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Judge places FDA on court-ordered schedule for FSMA rules

WASHINGTON — The Food & Drug Administration must issue final produce safety and preventive controls regulations no later than June 2015, and propose other key food-safety regulations by Nov. 20, 2013, according to a court order handed down by a federal judge after two consumer groups sued FDA over its delay in releasing FDA Food Safety Modernization Act rules.

The Center for Food Safety and Center for Environmental Health sued FDA last August for not meeting the deadlines Congress established in FSMA. Only two major regulations were proposed by FDA in January, while other proposals have been undergoing final White House review for months.

The FDA argued in the case that the law's requirement for multiple public meetings, resource constraints and the complexity of the issue made it nearly impossible to adhere to the Congressional mandate.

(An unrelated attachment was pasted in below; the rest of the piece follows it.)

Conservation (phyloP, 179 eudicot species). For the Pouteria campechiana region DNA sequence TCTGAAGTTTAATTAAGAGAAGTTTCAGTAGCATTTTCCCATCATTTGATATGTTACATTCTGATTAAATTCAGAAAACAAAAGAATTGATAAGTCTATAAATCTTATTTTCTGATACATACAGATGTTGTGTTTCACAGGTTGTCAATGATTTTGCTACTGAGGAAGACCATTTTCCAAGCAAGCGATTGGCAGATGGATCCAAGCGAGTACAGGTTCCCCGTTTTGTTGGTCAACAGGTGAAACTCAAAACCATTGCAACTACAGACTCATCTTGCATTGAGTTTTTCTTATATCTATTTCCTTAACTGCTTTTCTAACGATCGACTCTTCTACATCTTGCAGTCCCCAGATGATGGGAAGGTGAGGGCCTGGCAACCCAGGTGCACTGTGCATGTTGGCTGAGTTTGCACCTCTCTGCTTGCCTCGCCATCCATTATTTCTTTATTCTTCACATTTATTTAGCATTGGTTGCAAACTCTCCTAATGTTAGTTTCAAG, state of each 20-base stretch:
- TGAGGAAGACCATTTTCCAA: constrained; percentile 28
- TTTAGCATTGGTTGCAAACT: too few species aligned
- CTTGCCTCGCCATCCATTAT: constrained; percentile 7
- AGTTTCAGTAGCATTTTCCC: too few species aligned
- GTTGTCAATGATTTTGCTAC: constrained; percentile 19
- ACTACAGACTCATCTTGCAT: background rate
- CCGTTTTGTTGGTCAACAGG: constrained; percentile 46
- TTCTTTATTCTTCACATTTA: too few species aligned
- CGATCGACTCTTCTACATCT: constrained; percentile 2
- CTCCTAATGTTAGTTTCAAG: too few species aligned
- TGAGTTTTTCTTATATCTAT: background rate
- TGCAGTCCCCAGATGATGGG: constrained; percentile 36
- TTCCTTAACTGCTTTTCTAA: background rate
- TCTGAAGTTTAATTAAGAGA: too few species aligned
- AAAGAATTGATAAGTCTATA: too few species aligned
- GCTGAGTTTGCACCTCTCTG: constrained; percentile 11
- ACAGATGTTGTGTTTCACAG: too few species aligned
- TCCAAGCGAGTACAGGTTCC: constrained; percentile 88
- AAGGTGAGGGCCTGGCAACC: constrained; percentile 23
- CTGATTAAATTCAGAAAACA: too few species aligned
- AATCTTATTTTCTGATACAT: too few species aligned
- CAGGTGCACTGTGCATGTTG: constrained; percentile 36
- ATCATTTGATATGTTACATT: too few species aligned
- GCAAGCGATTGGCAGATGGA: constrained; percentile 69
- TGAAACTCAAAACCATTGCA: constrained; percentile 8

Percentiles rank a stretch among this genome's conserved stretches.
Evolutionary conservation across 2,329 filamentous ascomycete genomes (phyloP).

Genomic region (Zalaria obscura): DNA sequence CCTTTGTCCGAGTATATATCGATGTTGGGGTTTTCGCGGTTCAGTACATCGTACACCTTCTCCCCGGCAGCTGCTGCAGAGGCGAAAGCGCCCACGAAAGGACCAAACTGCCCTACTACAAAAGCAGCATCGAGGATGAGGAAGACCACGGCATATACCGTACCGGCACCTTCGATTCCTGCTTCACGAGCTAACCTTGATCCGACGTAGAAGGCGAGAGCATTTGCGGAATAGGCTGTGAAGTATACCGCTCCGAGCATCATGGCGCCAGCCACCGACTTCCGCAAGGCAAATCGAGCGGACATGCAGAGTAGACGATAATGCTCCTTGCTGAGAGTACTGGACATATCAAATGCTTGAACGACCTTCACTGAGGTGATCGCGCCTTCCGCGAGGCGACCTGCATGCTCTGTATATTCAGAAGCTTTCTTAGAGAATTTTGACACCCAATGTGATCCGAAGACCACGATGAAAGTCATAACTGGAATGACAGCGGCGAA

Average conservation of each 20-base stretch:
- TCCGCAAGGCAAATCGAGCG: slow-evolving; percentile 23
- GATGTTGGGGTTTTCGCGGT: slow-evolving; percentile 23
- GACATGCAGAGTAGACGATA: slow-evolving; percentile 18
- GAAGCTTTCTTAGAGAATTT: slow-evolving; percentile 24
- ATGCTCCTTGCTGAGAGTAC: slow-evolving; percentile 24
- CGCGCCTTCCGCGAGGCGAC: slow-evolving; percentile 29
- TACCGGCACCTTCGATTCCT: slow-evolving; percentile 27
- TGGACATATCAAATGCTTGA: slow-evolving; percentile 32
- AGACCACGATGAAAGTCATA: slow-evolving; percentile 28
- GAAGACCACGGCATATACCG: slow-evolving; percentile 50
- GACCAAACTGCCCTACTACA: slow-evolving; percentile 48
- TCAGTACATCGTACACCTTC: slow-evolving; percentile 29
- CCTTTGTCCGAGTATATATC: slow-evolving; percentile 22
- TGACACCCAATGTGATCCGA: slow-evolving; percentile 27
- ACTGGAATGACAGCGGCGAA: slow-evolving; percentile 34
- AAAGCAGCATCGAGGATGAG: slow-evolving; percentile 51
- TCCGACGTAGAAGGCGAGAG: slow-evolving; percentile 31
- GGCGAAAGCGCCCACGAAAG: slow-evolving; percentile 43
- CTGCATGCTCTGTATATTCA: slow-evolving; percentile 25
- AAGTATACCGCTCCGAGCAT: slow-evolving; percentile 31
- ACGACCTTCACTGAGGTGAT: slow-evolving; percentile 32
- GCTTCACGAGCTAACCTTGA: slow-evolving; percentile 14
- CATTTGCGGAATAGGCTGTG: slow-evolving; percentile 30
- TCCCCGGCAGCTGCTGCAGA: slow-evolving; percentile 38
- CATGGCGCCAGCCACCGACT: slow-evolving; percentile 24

But U.S. District Judge Phyllis Hamilton sided with the groups in April, and after the FDA and the consumer groups could not reach a mutually agreed-upon timetable for the FSMA rules, she set her own timetable in a three-page court order issued June 21.

Under the new schedule, FDA must finalize the produce safety and preventive controls proposals by June 30, 2015, and propose all remaining regulations, including the Foreign Supplier Verification Program, third-party accreditation, preventive controls for animal foods and intentional contamination, by Nov. 30, 2013.

The public comment period cannot go later than March 31, 2014, and all final rules must be released by June 30, 2015, said the court.